The Fender Stratocaster was designed in 1954 by Leo Fender, Bill Carson, George Fullerton, and Freddie Tavares. The Fender Musical Instruments Corporation has continuously manufactured the Stratocaster from 1954 to the present day. It is a double-cutaway guitar, with an extended top “horn” shape for balance.
The Stratocaster features three single coil pickups, with the output originally selected by a 3-way switch. Guitarists soon discovered that by jamming the switch in between the first and second position, both the bridge and middle pickups could be selected, and similarly, the middle and neck pickups could be selected between the 2nd and 3rd position.
Custom Shop models can cost many thousands of pounds, but a Standard American Stratocaster today can cost around £1,200, but there are many more affordable options. The first one being the Stratocasters made in Mexico that start from around £400, and the much more affordable Squire range starting at around £100.
Notable players include, for classic rock n roll, Buddy Holly, blues, Jimi Hendrix, prog rock, David Gilmour and the guitarist that influenced me to pick up and learn a guitar, The Edge from U2.
If you are thinking about which guitar is best for you, the two major brands are Fender and Gibson. Most other cheaper alternatives are usually based on one of these brands.
There are lots of differences between the models but the main difference from a playability standpoint is that Fender necks are a bit longer and therefore tend to suit slightly bigger hands. If like me, you have quite small hands, the slightly smaller Gibson necks are usually more comfortable to play. If possible, try to play a guitar before you buy it as every person is different and a guitar is a very personal choice.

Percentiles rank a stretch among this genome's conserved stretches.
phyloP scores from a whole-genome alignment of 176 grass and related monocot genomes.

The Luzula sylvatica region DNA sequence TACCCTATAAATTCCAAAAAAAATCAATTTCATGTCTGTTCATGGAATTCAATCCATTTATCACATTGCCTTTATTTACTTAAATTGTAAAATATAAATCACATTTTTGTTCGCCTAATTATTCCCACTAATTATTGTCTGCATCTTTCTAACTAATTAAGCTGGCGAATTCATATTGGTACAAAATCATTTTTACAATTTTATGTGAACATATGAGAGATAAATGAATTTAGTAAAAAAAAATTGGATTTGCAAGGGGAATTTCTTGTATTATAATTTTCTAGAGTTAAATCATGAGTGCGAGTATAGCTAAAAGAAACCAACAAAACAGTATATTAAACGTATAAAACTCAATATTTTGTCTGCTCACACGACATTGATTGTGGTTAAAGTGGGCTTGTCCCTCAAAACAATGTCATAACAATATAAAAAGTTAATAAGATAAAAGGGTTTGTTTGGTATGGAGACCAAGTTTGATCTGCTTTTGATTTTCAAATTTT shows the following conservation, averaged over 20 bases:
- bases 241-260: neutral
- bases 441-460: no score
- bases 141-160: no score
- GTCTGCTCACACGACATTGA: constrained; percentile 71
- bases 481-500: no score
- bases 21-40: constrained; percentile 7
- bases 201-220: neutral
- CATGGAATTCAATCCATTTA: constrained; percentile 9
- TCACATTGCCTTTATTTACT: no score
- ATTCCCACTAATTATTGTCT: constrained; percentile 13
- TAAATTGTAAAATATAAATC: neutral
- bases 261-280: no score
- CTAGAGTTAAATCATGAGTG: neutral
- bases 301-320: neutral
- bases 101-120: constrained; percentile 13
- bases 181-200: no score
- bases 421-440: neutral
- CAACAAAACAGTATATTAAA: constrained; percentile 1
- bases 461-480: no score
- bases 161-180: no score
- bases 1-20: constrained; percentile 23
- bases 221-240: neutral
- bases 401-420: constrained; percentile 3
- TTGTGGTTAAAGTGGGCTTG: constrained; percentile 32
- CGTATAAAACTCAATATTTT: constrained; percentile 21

For younger children 3/4 size guitars are available but a good age to start thinking about a full size guitar is around 10 or 11.
Have you ever stood in the crowd and watched a band play and wished that you were up there on the stage playing with them?
Well, it needn’t take years to make that dream come true! One of the best ways to get yourself and your music noticed are the local open mic and jam nights around Nottingham where people just turn up and are given a chance to play in front of a ready made audience. Usually you get the chance to play around three songs – it is a great way to boost your confidence and meet with like minded musicians.
Whether you are a complete beginner or a little bit rusty one on one guitar tuition could help you achieve your goal.
Some of the best city centre venues for acoustic sets are The Rescue Rooms, Jam Café, Filthy’s and Pepper Rocks. Or if you want pull out your favourite Fender or Gibson, then go to The Navigation Inn and jam with local blues legend, Colin Staples. Alternatively try the cool, chilled out crowd at The Doghouse, Carlton.